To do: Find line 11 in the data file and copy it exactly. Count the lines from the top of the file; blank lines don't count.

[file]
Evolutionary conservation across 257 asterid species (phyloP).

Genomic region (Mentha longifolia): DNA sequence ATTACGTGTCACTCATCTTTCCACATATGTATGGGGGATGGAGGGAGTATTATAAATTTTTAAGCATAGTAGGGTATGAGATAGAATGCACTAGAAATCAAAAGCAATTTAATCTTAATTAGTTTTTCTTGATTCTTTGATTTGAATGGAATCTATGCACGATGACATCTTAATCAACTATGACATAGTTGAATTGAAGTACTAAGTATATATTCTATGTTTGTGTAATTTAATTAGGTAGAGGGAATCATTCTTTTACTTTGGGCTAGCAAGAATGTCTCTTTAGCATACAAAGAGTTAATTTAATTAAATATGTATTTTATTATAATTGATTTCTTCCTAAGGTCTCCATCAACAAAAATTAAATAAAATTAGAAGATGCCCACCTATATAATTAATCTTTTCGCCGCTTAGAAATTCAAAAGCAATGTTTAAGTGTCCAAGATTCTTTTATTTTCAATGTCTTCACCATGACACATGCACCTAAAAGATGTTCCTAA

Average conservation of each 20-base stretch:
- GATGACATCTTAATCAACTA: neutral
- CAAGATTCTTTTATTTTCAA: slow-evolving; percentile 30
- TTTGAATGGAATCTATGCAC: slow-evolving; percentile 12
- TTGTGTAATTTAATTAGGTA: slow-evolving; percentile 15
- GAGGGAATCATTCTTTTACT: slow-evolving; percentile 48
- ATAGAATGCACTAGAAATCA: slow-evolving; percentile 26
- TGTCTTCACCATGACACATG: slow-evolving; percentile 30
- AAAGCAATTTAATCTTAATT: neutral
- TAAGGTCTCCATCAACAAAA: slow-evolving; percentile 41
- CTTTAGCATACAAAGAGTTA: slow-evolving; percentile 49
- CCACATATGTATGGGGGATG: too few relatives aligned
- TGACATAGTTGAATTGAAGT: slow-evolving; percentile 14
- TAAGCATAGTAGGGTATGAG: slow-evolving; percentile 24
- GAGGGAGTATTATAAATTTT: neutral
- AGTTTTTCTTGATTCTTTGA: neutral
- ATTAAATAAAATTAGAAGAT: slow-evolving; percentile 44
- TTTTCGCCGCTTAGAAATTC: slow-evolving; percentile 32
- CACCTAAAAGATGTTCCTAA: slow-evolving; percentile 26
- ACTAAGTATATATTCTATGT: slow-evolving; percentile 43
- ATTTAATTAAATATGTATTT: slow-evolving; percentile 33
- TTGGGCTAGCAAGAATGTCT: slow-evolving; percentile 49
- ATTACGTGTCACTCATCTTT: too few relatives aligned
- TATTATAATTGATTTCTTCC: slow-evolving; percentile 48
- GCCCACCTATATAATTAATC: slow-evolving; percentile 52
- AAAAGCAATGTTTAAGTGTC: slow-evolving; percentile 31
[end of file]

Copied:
- AAAGCAATTTAATCTTAATT: neutral